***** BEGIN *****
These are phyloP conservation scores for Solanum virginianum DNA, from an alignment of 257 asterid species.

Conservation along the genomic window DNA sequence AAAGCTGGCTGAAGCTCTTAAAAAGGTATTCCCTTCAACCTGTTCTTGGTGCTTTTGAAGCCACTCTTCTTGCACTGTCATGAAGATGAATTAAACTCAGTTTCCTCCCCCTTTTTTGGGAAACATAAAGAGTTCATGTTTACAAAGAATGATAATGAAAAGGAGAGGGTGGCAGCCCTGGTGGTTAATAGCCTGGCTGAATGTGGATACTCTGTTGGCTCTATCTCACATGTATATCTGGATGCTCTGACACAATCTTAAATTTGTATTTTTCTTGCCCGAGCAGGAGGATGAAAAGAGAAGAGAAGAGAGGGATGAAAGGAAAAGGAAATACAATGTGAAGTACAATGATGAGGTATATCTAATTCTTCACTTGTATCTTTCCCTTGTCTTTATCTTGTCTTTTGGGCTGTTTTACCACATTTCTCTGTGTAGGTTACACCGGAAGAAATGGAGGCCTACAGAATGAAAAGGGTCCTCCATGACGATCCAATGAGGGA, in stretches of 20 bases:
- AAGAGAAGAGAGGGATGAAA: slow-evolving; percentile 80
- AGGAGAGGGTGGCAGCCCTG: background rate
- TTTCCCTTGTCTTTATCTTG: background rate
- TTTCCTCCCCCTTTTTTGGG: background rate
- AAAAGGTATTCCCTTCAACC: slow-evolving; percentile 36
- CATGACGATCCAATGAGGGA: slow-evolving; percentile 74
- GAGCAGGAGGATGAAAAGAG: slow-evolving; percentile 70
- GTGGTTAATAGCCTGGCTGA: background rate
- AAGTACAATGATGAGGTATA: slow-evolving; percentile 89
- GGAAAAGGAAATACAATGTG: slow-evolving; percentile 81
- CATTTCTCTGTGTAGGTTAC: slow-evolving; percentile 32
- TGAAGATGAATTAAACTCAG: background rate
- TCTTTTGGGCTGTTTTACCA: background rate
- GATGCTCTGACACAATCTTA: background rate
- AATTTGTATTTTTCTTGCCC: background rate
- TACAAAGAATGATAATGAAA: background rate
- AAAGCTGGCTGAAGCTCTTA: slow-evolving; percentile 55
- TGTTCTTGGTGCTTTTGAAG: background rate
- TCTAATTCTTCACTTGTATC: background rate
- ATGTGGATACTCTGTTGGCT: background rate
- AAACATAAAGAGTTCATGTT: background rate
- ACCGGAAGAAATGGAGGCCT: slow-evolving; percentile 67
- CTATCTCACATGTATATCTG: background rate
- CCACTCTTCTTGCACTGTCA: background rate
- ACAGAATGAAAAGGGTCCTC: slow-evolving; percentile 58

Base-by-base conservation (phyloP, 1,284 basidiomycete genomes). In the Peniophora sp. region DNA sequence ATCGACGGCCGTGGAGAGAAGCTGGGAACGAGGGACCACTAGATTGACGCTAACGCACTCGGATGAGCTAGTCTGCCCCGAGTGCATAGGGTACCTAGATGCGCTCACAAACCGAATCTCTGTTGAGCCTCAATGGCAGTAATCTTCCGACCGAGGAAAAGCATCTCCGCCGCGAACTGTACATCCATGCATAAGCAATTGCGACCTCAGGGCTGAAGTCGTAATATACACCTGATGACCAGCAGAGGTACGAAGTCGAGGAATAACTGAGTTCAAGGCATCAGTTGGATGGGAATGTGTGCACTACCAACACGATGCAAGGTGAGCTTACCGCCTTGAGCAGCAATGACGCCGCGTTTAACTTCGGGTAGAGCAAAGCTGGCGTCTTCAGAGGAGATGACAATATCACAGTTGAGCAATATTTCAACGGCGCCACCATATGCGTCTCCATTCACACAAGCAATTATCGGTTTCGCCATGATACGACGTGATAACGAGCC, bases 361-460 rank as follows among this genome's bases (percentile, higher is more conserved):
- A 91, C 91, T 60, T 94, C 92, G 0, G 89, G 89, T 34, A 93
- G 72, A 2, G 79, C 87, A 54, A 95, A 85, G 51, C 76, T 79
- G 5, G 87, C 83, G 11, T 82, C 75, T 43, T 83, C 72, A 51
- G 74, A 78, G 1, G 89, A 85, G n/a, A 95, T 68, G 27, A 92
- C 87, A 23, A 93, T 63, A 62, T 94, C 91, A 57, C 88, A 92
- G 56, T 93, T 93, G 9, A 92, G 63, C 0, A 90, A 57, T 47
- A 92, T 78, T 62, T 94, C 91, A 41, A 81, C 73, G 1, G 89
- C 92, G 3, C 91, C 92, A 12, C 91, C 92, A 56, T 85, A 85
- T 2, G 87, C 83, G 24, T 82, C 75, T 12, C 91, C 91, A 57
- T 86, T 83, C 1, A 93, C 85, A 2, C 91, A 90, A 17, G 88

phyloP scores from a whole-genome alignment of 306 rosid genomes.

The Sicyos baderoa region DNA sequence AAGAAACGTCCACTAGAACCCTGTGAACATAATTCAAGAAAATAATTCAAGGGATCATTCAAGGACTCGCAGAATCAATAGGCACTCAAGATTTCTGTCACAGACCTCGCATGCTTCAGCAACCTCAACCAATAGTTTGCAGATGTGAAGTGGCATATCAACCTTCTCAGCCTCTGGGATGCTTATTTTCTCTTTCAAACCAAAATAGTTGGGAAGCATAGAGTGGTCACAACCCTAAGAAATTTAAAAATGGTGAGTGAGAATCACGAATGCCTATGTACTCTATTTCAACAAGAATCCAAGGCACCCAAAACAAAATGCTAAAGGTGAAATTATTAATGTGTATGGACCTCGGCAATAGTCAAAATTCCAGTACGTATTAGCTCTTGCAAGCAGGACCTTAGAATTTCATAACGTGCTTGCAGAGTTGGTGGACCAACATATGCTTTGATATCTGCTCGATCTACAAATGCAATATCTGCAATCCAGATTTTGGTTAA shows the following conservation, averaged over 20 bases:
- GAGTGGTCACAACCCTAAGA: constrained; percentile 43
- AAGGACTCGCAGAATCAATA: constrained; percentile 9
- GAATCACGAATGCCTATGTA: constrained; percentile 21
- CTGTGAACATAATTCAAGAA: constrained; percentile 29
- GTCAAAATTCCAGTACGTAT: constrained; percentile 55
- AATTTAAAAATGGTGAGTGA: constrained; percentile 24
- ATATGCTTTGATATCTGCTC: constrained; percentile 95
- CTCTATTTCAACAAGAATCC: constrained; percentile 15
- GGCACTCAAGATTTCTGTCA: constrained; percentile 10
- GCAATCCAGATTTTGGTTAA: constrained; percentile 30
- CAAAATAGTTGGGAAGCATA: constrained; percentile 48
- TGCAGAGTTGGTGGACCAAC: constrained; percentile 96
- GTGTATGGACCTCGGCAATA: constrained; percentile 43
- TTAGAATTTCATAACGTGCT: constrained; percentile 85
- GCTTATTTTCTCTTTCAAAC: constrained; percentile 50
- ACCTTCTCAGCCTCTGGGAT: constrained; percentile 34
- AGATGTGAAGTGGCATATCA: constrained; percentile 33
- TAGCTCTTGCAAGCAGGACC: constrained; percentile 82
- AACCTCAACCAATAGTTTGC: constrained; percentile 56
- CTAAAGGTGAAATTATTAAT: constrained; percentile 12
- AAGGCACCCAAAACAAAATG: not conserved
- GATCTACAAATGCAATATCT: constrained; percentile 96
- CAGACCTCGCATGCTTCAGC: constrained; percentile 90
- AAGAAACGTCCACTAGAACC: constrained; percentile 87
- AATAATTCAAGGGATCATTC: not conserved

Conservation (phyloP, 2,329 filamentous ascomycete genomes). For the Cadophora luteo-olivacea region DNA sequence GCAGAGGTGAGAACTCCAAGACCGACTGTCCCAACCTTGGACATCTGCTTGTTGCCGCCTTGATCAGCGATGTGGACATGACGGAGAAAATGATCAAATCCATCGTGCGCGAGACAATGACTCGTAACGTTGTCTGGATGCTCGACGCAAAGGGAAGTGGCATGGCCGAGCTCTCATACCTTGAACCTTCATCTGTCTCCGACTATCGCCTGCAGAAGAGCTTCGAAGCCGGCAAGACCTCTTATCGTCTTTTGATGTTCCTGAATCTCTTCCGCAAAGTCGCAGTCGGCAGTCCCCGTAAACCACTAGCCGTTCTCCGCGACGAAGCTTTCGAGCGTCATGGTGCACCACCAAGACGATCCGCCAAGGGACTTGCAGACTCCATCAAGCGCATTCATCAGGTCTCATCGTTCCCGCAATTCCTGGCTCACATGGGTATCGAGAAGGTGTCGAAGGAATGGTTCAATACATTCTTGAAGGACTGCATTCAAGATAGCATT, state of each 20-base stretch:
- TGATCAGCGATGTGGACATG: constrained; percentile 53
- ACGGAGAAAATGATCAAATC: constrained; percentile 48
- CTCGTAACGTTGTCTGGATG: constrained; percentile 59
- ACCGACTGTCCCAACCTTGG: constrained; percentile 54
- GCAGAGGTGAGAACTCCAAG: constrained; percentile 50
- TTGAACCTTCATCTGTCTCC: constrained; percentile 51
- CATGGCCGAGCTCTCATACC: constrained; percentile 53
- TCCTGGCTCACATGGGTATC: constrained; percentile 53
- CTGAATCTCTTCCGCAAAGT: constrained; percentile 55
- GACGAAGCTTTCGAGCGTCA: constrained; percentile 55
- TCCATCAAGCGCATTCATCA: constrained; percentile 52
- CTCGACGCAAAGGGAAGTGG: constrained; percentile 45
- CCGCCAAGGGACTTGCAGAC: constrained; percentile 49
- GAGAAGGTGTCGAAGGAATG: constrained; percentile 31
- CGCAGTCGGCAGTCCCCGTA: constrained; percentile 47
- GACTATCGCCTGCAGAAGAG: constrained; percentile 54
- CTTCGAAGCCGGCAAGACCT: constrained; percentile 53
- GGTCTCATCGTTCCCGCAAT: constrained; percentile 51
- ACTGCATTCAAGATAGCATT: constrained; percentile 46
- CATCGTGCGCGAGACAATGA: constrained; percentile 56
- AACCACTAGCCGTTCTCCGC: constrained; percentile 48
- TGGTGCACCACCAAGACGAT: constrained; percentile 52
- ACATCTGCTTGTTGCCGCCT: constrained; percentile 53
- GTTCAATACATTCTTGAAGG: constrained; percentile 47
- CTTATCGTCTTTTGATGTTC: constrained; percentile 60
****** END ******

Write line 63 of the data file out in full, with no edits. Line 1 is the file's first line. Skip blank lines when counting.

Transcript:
- CAGACCTCGCATGCTTCAGC: constrained; percentile 90